This Is the Best Way to Cut an Acorn Squash in Half
I love acorn squash. You love acorn squash. But these gourds can be a real pain in the you know what to cut in half. Let’s just make sure we all survive the winter with our fingers intact and no visits to the ER for stitches. Here’s the best way I’ve found to cut an acorn squash in half.
1. Start on one side of the stem.
Use your sharpest, sturdiest chefs knife for this task. Pick one of the furrows (between the ridges) running from the top to the bottom of the squash and make your first cut on one side of the stem. Cut straight down until you feel the knife punch through the shell to the hollow center. Keep your fingers curled under so only your nails are showing — you can also grip the squash using a towel if you’re nervous about slipping.
Making this first cut will take some muscle. If you’re having trouble, try making a small cut into the squash and don’t try to cut all the way through. Then, reposition your knife and use that initial cut as your entry point for slicing all the way through.
Find the best knife for the job: I’ve Tested Nearly Every Chef’s Knife on the Market. These Are the 5 Best for Most Home Cooks.
2. Cut around the tip of the squash and up the other side.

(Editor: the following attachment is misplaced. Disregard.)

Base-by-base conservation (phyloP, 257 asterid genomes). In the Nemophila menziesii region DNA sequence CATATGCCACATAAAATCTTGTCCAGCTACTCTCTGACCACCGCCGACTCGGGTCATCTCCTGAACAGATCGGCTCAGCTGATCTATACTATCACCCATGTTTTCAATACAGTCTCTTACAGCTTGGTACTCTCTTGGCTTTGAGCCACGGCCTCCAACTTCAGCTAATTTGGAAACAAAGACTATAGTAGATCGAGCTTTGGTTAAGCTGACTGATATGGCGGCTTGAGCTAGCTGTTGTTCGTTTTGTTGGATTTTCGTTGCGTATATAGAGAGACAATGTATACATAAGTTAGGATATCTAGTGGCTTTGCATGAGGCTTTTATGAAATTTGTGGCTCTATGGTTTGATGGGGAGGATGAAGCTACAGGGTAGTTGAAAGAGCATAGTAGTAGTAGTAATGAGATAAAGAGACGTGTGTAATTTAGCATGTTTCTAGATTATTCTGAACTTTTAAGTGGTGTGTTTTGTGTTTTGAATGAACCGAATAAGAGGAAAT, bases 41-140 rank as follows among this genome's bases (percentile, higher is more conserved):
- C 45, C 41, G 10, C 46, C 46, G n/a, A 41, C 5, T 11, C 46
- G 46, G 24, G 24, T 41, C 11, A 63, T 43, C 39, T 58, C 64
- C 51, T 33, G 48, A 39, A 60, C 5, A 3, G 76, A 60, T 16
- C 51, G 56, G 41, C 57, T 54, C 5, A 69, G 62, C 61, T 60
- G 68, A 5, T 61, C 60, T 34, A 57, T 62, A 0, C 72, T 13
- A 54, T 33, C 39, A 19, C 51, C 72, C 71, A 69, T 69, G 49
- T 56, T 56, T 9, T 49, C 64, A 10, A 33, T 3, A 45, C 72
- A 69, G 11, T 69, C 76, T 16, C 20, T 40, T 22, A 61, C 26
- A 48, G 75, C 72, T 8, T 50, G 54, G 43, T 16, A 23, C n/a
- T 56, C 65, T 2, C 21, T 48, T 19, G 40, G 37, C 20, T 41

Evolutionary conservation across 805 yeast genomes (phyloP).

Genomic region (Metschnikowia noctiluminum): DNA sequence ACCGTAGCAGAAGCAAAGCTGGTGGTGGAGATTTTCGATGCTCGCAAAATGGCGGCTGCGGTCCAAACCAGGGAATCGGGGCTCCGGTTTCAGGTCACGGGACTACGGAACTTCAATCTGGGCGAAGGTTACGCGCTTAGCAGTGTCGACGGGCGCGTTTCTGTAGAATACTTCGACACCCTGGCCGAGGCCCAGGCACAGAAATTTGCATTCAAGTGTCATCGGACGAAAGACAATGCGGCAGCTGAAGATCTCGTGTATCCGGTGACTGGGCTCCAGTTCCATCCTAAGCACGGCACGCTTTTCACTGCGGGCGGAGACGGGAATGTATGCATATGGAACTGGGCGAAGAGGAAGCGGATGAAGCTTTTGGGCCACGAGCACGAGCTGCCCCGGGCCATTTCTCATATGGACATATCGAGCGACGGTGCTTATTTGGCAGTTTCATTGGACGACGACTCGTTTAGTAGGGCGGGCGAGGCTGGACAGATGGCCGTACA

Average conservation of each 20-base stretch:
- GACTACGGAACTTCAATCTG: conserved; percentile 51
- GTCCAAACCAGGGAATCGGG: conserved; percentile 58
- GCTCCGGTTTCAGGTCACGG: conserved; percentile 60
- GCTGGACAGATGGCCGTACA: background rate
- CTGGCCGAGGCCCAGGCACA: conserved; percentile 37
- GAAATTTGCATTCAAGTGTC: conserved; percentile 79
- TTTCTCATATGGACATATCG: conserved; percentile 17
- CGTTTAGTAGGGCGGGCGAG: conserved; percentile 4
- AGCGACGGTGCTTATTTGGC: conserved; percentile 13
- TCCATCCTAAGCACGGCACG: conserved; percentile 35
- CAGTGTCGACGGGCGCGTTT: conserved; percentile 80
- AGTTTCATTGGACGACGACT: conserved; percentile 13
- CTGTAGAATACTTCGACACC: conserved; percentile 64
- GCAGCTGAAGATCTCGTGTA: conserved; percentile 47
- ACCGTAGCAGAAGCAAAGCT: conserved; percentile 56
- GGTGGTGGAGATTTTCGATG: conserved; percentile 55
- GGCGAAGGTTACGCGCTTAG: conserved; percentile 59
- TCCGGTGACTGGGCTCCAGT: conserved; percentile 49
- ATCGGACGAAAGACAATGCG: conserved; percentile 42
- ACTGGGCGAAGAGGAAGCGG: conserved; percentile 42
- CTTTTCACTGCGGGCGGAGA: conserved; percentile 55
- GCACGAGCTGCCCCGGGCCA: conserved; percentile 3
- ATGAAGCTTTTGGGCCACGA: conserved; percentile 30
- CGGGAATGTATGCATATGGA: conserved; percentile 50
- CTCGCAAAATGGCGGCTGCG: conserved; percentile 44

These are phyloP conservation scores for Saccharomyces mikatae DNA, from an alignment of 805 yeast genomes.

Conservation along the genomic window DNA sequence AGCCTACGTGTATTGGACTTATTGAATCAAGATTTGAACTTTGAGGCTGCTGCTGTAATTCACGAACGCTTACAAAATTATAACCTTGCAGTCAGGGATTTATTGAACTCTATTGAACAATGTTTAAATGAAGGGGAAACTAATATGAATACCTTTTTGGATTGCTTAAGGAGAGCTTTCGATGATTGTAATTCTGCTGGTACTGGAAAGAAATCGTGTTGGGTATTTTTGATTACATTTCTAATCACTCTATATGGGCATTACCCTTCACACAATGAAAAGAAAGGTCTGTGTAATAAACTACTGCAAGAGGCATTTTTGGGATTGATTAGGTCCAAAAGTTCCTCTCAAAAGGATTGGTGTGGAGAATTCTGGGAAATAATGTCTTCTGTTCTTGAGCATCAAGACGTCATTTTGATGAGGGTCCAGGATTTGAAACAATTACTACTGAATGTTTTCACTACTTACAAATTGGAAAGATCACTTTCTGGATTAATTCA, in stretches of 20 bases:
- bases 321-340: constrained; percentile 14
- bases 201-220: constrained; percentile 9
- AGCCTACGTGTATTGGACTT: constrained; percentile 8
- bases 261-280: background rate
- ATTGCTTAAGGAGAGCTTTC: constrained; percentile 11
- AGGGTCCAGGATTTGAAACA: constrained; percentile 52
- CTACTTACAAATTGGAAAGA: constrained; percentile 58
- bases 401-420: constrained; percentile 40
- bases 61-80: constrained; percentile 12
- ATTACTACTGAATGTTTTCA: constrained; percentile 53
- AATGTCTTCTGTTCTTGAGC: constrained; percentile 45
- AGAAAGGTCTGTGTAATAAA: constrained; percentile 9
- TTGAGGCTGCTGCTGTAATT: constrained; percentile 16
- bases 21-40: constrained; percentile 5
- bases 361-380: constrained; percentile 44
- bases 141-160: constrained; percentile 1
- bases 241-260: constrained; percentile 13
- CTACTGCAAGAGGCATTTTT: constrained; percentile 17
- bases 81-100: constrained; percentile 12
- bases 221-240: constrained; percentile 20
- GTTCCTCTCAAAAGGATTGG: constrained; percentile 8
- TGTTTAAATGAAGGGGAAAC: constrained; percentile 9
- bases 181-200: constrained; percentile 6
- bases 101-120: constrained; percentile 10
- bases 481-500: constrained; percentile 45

Once you’ve made that first cut, things get easier. Continue cutting the squash around the tip, and move up the other side. It’s fine to lift your knife and reposition the squash as you go, especially if it feels like your knife gets stuck. I usually cut most of the way through the tip and then flip the squash around to finish up the other side. As before, keep your fingers tucked in and out of harm’s way.
This is important: When you finish cutting the other side, don’t try to cut through the stem. We’ll take care of that next.
3. Pull the squash apart with your hands.
Once you’ve cut all the way around the squash and are back at the stem, put your knife down. Pick up the squash and pull it apart with your hands. This always makes me feel like I have superhero strength — if you feel the urge to roar mightily, I support that.
When you pull the squash apart, it will crack to one side of the stem and the stem itself will stay with one of the sides, like the squash version of a wishbone. Don’t worry about cutting it out — you can roast your squashes with the stem on.
Scrape out the seeds, and you’re ready to carry on with your recipe.